A total of eight boys have now been recovered from the flooded cave in northern Thailand, as rescue efforts concluded for a second day.

Operations are expected to resume again tomorrow to extract the final four boys and their 25-year-old coach who are still trapped in the Tham Luang Nang Non caves in Chiang Rai.

The world has been riveted as it has watched the fate of the 12 young footballers and their coach who have been trapped in the treacherous cave system from more than two weeks.

Heavy rains flooded the sprawling network of caverns and tight passages, cutting off their only route out.

Officials today confirmed that four boys are now "safe and conscious" in hospital after they were extracted in a complex rescue effort.

They joined four more who were removed on Sunday on the first day of the painstaking operation, which has also included help from elite British divers.

As the operation is expected to begin again tomorrow, Chiang Rai acting governor Narongsak Osatanakorn said he is not sure if the remaining five people in the caves will be extracted in one or more operations.

He said Thailand's prime minister Prayuth Chan-ocha, who visited the cave site yesterday, has gone to visit all eight boys in the hospital.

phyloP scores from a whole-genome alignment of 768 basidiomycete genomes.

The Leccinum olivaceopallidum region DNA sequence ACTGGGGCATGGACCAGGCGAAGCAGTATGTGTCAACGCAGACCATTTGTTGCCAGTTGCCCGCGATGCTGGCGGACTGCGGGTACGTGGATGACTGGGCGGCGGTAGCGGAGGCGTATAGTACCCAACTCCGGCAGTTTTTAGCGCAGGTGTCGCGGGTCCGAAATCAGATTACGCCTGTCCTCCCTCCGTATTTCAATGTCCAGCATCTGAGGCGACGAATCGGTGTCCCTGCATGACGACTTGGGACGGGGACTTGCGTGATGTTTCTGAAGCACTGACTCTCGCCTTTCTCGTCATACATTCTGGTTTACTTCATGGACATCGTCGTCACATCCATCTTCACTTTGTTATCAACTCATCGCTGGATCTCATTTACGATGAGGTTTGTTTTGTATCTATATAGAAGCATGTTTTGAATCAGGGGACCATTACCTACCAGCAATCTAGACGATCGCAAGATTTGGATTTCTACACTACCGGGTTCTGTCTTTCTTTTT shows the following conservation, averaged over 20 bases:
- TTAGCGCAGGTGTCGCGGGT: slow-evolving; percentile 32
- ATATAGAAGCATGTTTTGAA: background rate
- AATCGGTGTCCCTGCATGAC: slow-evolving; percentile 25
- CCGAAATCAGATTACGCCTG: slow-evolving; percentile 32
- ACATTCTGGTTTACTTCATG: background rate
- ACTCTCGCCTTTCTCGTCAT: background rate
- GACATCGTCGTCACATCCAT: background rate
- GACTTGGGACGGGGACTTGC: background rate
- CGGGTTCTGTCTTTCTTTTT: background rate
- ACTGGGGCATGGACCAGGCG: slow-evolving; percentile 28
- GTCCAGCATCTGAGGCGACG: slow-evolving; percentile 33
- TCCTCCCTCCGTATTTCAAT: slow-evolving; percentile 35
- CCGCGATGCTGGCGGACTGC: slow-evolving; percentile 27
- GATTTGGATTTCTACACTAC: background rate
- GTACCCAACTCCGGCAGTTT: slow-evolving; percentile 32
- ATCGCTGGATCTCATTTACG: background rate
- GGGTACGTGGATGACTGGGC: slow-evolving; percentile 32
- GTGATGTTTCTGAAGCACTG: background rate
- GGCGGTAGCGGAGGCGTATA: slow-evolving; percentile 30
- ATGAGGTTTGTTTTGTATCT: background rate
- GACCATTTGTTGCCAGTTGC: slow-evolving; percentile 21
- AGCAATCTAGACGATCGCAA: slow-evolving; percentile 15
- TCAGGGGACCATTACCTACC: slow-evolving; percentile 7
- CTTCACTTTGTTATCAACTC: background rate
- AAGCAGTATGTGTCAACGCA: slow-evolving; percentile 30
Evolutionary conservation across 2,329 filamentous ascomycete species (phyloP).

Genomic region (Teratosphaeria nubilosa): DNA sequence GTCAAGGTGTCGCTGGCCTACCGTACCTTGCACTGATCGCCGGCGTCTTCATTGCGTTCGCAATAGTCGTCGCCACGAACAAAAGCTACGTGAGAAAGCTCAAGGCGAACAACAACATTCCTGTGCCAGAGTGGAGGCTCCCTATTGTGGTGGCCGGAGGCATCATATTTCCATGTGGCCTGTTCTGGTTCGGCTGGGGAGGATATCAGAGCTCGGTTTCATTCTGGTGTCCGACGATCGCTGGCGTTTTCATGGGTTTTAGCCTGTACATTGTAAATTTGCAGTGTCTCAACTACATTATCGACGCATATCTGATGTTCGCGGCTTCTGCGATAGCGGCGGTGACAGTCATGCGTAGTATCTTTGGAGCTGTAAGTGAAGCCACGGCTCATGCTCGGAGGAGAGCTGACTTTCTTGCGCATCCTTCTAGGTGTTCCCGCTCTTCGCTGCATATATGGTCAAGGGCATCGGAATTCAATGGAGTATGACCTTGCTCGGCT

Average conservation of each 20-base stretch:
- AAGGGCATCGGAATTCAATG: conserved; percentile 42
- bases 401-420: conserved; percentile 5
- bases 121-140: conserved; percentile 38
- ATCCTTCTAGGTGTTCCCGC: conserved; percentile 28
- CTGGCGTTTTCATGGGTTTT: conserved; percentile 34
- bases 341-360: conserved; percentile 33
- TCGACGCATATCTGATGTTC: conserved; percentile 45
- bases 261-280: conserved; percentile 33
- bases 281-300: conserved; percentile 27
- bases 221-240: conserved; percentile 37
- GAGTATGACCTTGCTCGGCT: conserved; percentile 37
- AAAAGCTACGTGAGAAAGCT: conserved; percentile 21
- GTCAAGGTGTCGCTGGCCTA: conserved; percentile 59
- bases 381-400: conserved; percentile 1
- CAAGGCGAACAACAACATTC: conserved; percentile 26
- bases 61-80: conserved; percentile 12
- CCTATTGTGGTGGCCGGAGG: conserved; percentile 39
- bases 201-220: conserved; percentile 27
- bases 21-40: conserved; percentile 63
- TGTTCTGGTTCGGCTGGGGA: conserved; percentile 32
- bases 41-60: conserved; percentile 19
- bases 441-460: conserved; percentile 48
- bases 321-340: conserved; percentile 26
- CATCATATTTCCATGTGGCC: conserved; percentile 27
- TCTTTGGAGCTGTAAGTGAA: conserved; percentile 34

The Facebook page of the Thai Navy Seals, who have been central to the rescue operation, was updated this evening to say "two days, eight boars" - a reference to the Wild Boars, the name of the boys' football team.

"This morning they said they were hungry and wanted to eat khao pad grapao," Mr Narongsak said, referring to a Thai dish of meat fried with chili and basil and served over rice.

The four are undergoing medical checks in a hospital in the provincial capital and were not yet allowed close contact with relatives due to fear of infections. Relatives were able to see them through a glass partition, the governor said.

It has been a desperate effort to help extract the boys, whose ages range from 11 to 16, as the annual monsoon season approaches and is expected to flood the caverns in the mountainous region in far northern Chiang Rai province.

Workers have been labouring round the clock to pump water out of the cave, and authorities said heavy downpours overnight did not raise water levels inside.

Fear were also raised about the levels of oxygen in the caves, which were dropping dangerously low.

The risks were also underlined with the death on Friday of a former Thai navy Seal who was working as a volunteer in the rescue effort.

Sgt. Major Saman Gunan died on a mission to place air canisters along the passage to where the boys were, necessary for divers to safely travel the five- to six-hour route.

The boys and their coach went exploring in the massive Tham Luang Nang Non cave on June 23 after football practice, and were cut off when a rainstorm flooded the cave, sparking a massive 10 day search operation.